Antihistamines and Decongestants

Tuesday, April 24, 2012

Drugs for stuffy nose, sinus trouble, congestion and the common cold constitute the largest segment of the over-the-counter market for Americas pharmaceutical industry. Dr. Edward Hill discusses two of these types of drugsanthihistamines and decongestantsin todays 60 Second Housecall.

Dr. Hill:

Certain drugs, such as antihistamines and decongestants, can provide welcome relief for the discomforts that accompany allergies and the common cold. These drugs do not cure the allergies and infections, they only relieve the symptoms, making you more comfortable.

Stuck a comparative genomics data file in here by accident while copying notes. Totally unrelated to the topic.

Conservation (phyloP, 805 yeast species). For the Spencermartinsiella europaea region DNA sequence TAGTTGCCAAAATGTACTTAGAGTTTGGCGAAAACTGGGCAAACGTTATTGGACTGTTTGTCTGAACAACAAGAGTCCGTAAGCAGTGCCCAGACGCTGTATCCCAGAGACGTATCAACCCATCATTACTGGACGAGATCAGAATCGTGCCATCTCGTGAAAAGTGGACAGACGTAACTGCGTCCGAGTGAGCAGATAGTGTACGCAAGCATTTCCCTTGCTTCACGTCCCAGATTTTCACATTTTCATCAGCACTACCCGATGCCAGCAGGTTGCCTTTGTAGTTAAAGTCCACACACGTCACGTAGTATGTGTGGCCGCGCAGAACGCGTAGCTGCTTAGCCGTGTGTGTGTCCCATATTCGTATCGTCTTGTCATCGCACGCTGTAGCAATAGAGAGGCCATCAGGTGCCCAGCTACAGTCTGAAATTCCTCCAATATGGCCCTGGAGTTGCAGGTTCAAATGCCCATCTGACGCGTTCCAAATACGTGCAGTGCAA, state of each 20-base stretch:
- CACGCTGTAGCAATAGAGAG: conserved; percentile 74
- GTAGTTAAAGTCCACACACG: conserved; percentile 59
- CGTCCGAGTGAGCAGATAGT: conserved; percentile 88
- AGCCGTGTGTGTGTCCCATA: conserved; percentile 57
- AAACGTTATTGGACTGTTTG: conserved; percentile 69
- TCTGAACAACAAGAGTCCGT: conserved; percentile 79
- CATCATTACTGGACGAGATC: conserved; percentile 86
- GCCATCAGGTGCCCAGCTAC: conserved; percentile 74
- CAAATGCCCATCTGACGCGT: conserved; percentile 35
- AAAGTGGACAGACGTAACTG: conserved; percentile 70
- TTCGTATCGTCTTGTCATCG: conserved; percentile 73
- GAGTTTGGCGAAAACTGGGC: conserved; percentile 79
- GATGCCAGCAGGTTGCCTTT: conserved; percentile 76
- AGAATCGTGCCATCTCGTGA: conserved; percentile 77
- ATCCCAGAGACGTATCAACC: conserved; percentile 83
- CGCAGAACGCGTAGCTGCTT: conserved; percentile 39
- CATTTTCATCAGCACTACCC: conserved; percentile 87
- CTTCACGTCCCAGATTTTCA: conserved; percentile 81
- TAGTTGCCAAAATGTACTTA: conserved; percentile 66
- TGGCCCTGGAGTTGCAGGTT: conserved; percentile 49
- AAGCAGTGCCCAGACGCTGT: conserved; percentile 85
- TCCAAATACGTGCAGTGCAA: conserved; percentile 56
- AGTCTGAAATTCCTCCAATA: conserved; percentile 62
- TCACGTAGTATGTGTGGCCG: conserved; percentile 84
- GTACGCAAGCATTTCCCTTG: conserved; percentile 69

Congestion in the nose, sinuses and chest is caused by swollen, expanded, or dilated blood vessels in the membranes of the nose and air passages. Histamine stimulates these blood vessels to expand.

Antihistamine drugs block the action of histamine, therefore reducing the allergy symptoms. For the best result, antihistamines should be taken before allergic symptoms start. The most annoying side effect that antihistamines produce is drowsiness.

Decongestants cause constriction or tightening of the blood vessels in those membranes, which then forces much of the blood out of the membranes so that they shrink, and the air passages open up again. The main side effect of decongestants is a jittery or nervous feeling. They can cause difficulty in going to sleep, and they can elevate blood pressure and pulse rate.

For North Mississippi Medical Center, Im Dr. Edward Hill.